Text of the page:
Inequal Measure Review: GTA Chinatown Wars (Nintendo DS)

13 04 2009

I know I’ve been kind of quiet, mostly due to working on finishing up my schooling. In any event I thought I’d do a few game reviews on here, just for what I’ve been playing recently. I’m not going to use a typical score-based rating system, rather I will be comparing the reviewed game to other games in its genre or series. Sort of a “greater-than, less-than” system (i.e. an inequality, hence “Inequal Measure”).

So first up is a game I got a couple weeks back and (sadly) have pretty much finished: Grand Theft Auto: Chinatown Wars for the Nintendo DS.

Chinatown Wars is the 4th GTA game made for a Nintendo system, and the second to not be a port of an eariler title (the first two being GTA 1 and GTA 2 ported pretty badly to the Game Boy Color). It’s also the first game done in 3D, but more on that in a bit. The game follows the story of Huang Lee, a 25-year old Chinese man returning to Liberty City for the first time in years. His mission is to deliver Yu-Jian, a sword that belonged to his (recently assassinated) father, to his uncle. Upon arriving the typical GTA thing happens. Huang is ambushed, the sword is stolen, and he winds up in a car sinking into the harbor. This is where you (and the touchscreen) come in.

Yes Rockstar made heavy use of the touchscreen in this game, in fact they made heavy use of the entire DS. Apparently there’s over 800,000 lines of code in the game, making it one of the largest and most complex games ever made for the system. Frankly, it shows. Graphically the game is very good-looking, using a cel-shaded style that isn’t too overt, and a rotatable 3D isometric camera perspective for most of the action. Granted there are a few FOV problems but in driving and combat I never had too much trouble, finding that this game actually played a lot better than GTA IV at times. For example, being able to see what I was shooting at was a big plus. Yes fortunately the DS version of Liberty City doesn’t suffer from coffee-filter smog. It does however seem to suffer from over-attentive police officers. Hijacking moving vehicles without attracting police attention seems to be a rarity, fortunately there’s enough parked cars (with complimentary touchscreen hacking mini-game) that don’t alert officers so this isn’t that big a deal. Evading the police is also made easier through being able to disable their vehicles if they get hit hard enough, which will knock stars off your Wanted Level.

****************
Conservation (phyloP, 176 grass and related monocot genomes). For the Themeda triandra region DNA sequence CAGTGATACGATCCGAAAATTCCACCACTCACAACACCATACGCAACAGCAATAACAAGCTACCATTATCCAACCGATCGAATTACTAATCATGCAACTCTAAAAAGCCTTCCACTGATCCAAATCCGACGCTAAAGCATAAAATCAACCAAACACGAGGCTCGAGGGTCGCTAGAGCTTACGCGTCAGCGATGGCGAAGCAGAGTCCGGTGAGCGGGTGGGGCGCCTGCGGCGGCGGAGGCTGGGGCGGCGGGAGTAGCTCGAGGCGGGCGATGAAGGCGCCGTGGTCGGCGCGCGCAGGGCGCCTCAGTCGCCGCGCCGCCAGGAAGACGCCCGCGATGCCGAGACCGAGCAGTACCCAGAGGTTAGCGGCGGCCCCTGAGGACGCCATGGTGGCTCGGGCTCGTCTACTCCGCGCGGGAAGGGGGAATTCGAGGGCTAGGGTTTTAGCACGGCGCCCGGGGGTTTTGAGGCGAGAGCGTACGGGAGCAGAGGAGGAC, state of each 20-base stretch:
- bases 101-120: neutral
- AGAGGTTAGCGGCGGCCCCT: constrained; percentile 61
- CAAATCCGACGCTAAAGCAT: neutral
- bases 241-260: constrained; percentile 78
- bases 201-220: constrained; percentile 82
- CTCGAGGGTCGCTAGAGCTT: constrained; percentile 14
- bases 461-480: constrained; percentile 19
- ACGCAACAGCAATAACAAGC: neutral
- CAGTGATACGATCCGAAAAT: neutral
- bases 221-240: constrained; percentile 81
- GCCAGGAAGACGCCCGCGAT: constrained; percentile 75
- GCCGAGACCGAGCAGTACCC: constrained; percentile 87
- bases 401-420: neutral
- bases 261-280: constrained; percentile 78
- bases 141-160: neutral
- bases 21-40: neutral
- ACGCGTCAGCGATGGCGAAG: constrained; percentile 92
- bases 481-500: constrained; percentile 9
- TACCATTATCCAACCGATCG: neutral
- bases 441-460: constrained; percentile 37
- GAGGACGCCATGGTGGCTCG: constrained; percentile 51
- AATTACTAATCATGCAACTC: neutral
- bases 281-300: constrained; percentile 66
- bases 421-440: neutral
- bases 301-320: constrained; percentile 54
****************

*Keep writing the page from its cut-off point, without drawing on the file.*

Now as I’ve said repeatedly the game relies on the touchscreen and stylus for over half of the functions of the game (pretty much everything you do in GTA aside from moving about and combat). To some this might be a hindrance, but I found holding the stylus, chopstick-style (planned or just coincidental?) in my right hand made it so I could easily play with the buttons and switch to touchscreen controls without breaking the flow too hard. As to all the stylus-based functions and microgames for things like hijacking and creating molotovs, I feel they were done well enough that they’re not too gimmicky but at the same time there are a few times where I wished they had just not gone that off the deep end with the concept. For example, playing Simon to arm time bombs? Just a bit out there.

The story is done pretty well, no voice acting of course but the cutscenes are presented in a sort of comic-book style and do a fine job of getting the plot across. This game also boasts probably the most graphic depiction of violence in any GTA game when a man’s heart is violenty ripped out, Temple of Doom style. My one big problem is that it only took 9 hours to beat the story part of the game, and that was even with me doing the drug-dealing sidegame frequently. It just feels way too short for a GTA game, especially with the rather abrupt build to a climax and resolution.

Fortuntaely the drug-dealing part of the game is a lot of fun, making itself out to be a sort of mini-stock market of sorts, only you’re dealing with illegal goods and occasionally running from the cops. It’s also the only real way to make money in this game because you aren’t paid much for completing missions.

All in all I liked the game, and hope that eventually I can get myself some Nintendo Wi-Fi setup so I can seek out opponents online. All in all I’d say it’s better than any of the “Stories” GTA games made for the PSP, but not as good as any of the “big” console versions. Buy it if you’re a fan of GTA, or if you just like sandbox games and would like to take one on the go.

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